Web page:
What’s even less clear is under what basis there would be to take down such an image. Yes, it’s possible that Warner/Legendary had a promotional plan that wasn’t set to launch just yet, but that’s not a legitimate reason to abuse copyright law to take down what are clearly fair use images of the logo in action. It’s also unclear why anyone thinks some crazy whac-a-mole over a logo is ever actually going to work. Copyright is a tool that can, and frequently is, used to take down content, but that doesn’t mean that it’s supposed to allow such blatant censorship, or that such efforts will ever be particularly effective.

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Comments on “Dune's New Logo Started Disappearing From Twitter Due To Copyright Claims, But No One Is Quite Sure Why”

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Scary Devil Monastery (profile) says:

Re: It is by will alone I set the keys a clacking...

"…clearly it’s a first strike in the AI revolution, showing the folly of using machines for moderation rather than human moderators hopped up on some good old spice."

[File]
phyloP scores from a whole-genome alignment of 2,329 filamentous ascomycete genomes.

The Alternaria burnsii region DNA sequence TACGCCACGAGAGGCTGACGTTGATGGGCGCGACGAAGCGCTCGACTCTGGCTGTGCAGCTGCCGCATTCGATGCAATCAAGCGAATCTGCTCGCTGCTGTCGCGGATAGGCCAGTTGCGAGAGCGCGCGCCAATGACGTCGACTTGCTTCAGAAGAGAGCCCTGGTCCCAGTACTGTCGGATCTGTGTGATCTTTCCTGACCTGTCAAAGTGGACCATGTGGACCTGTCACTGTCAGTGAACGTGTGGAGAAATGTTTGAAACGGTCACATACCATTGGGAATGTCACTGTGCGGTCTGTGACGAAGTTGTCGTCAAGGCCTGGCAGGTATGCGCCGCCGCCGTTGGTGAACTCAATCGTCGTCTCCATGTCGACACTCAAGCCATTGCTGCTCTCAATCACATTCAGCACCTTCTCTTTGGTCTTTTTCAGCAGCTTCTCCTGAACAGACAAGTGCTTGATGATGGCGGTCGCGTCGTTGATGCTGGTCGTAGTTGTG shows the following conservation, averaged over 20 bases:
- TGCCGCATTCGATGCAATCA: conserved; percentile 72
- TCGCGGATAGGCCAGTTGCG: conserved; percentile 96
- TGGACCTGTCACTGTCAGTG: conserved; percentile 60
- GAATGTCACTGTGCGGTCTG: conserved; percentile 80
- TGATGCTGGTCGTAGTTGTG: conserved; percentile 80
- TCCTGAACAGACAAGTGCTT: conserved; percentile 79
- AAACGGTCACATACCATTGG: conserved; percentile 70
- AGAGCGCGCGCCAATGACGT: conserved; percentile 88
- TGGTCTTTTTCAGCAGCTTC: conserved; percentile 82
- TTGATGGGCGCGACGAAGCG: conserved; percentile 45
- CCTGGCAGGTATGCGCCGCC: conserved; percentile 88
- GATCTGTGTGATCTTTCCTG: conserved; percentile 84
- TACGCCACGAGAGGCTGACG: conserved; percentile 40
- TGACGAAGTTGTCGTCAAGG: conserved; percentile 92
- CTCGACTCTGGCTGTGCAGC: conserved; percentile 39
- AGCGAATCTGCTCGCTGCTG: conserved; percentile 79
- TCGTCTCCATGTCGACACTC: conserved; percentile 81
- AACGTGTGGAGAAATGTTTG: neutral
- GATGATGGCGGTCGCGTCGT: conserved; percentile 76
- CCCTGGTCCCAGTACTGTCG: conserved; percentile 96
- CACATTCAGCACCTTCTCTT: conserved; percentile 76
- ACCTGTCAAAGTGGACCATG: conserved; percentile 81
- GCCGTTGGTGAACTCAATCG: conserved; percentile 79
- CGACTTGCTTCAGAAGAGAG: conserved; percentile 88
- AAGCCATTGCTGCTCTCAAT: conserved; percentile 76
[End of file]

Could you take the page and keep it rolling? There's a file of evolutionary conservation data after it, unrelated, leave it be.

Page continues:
Well, if anything can give the cause of a good old butlerian jihad due weight of validation it would be contemporary filtering algorithms…

This comment has been deemed insightful by the community.
Anonymous Coward says:


Copright law is what you get when someone takes the concept that you can beat the rap but you can’t beat the ride and purposely designs the ride to be lethal. Just imagine how much more compliant the physical public would be if cops kept live cobras in the backseats of their cruisers.